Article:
It was Barney’s last day for us today, so to crown things off for him we had a treat – the most fiendishly difficult challenge in ‘All Over The Place’ history. After a couple of hours on the now familiar empty dual carriageways, punctuated by spells on potholed village roads, we arrived at a high school in Rongjiang County (strangely some of the towns here don’t have names of their own, and are just named after the county that they’re in). It was fascinating from the moment I looked out of the window. A large mural ran the length of the car park depicting brave Communist fighters bayoneting Japanese soldiers, and another wall, painted gold, had sculptures of athletes carved into it to celebrate the Olympic games a few years back. We were led down to a training ground with outdoor gym apparatus where a team of mostly female school kids were waiting for us dressed in vivid red and yellow sports kit. They all looked to be the peak of physical fitness, which you have to be when you’re taking part in today’s main event – bamboo balancing.
Traditional to this region, bamboo balancing used to be a way for people to get down the river easily, standing on a piece of bamboo and using another piece to balance and paddle yourself as you float downstream (not sure what they did about getting back up!). It’s fiendishly difficult, and takes at least a year of training to be able to stand on a floating piece of bamboo in the water. Barney and I had less than half a morning.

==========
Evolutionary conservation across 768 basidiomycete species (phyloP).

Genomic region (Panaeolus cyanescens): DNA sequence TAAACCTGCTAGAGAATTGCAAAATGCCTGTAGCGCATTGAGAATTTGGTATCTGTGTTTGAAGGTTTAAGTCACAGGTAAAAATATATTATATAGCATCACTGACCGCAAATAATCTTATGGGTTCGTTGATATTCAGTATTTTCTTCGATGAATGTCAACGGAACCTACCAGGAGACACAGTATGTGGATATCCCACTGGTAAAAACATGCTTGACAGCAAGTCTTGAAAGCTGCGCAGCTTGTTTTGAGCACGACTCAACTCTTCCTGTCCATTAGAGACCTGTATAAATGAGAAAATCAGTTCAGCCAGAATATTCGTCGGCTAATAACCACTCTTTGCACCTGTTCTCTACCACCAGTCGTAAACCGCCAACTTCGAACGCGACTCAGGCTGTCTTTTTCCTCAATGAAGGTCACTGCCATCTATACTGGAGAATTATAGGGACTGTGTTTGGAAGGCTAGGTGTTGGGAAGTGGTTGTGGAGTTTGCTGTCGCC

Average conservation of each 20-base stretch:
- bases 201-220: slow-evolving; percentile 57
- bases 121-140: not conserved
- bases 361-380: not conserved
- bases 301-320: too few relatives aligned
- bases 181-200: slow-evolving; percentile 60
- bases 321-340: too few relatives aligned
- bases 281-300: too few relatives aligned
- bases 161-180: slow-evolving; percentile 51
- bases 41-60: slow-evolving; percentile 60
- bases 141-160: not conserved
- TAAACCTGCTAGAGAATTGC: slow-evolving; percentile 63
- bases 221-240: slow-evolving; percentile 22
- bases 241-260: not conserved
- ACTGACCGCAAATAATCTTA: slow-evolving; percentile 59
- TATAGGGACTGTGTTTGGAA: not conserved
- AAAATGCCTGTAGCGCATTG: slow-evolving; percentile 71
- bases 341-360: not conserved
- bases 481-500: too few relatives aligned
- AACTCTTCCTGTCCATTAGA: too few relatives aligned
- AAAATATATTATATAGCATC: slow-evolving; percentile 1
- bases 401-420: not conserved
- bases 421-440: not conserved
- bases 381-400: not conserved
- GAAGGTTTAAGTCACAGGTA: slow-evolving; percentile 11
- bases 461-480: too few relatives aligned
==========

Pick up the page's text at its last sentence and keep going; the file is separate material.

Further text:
First we practiced walking across a fixed pole (I got halfway, Barney made it to the end), then we moved on to one of the custom made bamboo floats, which are basically large pieces of green plastic pipe. My schoolgirl instructor demonstrated how to walk across and promptly rolled off and hurt her foot, so I knew it was going to be hard, and could barely make it two steps. On one occasion Barney very nearly made it to the end, but it was quite clear that we would never be able to stand on one of these bobbing about in the water. I’d have a hard enough time sitting on one.
Once we got down to the river I was also quite certain that I was, on no accounts, getting into it. It was turgid, a creamy brown sort of colour, and had foam and general bits of litter floating down it. Not that this is apparently a problem for the school, as the kids began to arrive on their plastic “bamboo”, floating in from a tributary that runs from their school grounds to the main river. The crew grabbed shots of about 8 kids performing a synchronised display to music (how they manage to float and stay so co-ordinated on those things is beyond me), before ours coaches went head to head in a race and Barney and I cheered them on. Barney’s guy won the day, but my girl gave him a pretty good run for his money.
After an international relations enhancing photo session we boarded our people carriers and went on an impressive drive along the motorway bridges that span the valleys, passing through countless tunnels that they’ve dug through the mountainside. Many of the rice terraces along the way lay derelict, which I guess is a sign of the rapid change that has engulfed this country in the last couple of decades.